Transposing from 3 sharps to 4 flats

I am trying to change a song that is in 3 sharps to 4 flats (as I am better in flats). The original piece in 3 sharps has several extra flats, sharps, and naturals and, of course, I believe I need to change those particular notes.

• So, if the original (3 sharps) has a note with a flat beside it, what do I do with the note when I play it in 4 flats?
• And, if the original has a note with a sharp beside it, what do I do with the note when I play it in 4 flats.
• Lastly, if the original music (3 sharps) has a natural sign beside a note, what do I do with the note when I play it in 4 flats?

I'm probably not explaining well, but I hope you can understand my questions.

• A lot of music is printed with accidentals that are spelled incorrectly. For example, an editor might think that Bb would be "easier" to read than Bb, despite the fact that A# is more likely to occur in 3 sharps than Bb. This significantly complicates your task at transposing. Posting an example of a few bars with flats will help us determine if you are working from a "correct" original. If you are not, you will struggle when following the answers posted below. Commented Nov 6, 2022 at 18:28

Transposing from 3 sharps to 4 flats is equivalent to lowering each note by a half step. This means that:

• double sharps --> sharps
• sharps --> naturals
• naturals --> flats
• flats --> double flats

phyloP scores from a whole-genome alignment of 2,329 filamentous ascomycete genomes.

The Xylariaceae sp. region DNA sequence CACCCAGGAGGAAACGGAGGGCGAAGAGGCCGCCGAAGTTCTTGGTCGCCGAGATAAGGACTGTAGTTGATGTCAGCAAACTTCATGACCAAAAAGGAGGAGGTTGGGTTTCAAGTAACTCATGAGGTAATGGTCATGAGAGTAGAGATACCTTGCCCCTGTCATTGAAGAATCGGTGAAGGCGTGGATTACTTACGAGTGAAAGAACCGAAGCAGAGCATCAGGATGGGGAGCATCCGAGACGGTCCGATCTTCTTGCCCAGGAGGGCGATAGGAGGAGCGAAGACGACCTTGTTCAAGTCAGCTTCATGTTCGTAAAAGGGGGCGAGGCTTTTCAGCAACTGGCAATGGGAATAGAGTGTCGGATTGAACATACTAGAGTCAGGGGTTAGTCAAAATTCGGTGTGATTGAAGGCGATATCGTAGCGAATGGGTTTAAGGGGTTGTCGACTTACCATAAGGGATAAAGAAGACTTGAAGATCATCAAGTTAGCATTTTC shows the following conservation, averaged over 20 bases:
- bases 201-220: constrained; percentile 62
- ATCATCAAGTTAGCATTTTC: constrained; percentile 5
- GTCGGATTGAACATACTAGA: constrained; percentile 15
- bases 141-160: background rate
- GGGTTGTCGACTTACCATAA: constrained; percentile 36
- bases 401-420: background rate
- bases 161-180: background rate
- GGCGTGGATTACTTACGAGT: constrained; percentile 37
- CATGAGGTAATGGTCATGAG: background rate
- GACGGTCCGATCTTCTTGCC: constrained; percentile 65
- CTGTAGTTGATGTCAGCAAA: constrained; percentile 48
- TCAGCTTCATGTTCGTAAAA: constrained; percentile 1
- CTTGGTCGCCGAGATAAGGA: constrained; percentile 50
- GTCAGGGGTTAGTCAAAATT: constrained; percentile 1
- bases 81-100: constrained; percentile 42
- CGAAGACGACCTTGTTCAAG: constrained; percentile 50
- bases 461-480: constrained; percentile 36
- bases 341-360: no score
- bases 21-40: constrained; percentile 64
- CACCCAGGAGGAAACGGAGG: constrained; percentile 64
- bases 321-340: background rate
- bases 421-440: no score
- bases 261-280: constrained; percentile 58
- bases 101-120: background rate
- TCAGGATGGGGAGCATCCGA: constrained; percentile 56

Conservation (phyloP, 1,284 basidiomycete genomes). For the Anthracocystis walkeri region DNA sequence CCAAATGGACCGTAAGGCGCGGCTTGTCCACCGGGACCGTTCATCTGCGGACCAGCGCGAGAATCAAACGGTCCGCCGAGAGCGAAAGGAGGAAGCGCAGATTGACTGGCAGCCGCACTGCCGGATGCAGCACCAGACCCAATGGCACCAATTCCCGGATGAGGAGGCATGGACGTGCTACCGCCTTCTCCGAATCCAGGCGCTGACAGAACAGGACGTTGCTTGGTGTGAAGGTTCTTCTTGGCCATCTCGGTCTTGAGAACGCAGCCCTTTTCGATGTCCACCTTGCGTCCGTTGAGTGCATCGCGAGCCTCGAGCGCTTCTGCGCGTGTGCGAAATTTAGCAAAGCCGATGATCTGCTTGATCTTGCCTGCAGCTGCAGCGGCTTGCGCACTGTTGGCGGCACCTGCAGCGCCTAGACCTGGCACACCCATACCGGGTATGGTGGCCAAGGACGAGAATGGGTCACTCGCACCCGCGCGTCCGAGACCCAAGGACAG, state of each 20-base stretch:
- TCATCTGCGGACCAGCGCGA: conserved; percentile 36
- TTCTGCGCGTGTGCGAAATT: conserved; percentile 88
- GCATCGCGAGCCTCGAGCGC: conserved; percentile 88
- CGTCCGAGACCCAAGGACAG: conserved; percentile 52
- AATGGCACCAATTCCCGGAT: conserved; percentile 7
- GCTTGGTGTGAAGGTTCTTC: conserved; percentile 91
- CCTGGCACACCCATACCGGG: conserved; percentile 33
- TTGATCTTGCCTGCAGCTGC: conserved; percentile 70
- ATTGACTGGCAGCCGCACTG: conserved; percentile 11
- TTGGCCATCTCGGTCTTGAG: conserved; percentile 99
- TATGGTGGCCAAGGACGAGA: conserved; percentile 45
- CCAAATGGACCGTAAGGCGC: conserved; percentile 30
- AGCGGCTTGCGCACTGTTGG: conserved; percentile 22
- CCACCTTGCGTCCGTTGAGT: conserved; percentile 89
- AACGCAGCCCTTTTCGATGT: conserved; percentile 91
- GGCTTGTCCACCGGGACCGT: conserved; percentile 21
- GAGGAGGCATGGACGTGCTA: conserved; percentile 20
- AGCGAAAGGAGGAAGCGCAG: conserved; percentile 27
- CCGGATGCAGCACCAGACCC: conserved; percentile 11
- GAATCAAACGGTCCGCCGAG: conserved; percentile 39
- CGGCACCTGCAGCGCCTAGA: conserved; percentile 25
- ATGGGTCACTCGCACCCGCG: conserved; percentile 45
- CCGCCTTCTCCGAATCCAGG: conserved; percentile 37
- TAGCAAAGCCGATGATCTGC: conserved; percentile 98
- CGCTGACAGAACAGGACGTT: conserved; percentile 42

• It can happen that this takes you so far around the circle of fifths that you have to translate back from flats to sharps. If you transcribe a piece in A major that has a section in D minor, you should almost certainly notate the transposed section in C♯ minor, not in D♭ minor. Commented Nov 4, 2022 at 8:47
• @KilianFoth - The case of the isolated D minor chord in A major getting transposed to A flat major is debatable, though - I suspect quite a lot of publishers and Classical-/Romantic-era composers would actually use a D flat minor chord in that context (see the use of B double flat major chords in Schubert's Impromptu in F Minor, D. 935, No. 4 as the Neapolitan of A flat major). Commented Nov 4, 2022 at 11:32
• @KilianFoth Your solution to your hypothetical issue creates a problem. D minor is the iv of A so it makes more sense to use a few extra flats because if you use C# minor in Ab you will have an +iii. Commented Nov 4, 2022 at 16:36

Key signature of 3 sharps puts it in key A (and/or F♯m) Reading the piece as if it has four flats puts it in key A♭ (and/or Fm). The same can happen with E (and/or C♯m) and E♭ (and/or Cm).Except the other way round. In fact, were there no accidentals in the piece, it'd be simple to read each (interchangeably) as if the key signature was whichever you wanted - no need to re-write!

What's happened is each note has dropped by a semitone. So, the 'standard' (key signature notes and naturals will all go down by that semitone, any sharpened notes as accidentals will be naturals, and any flats (unusual in a sharp piece, but not impossible) will be double flatted.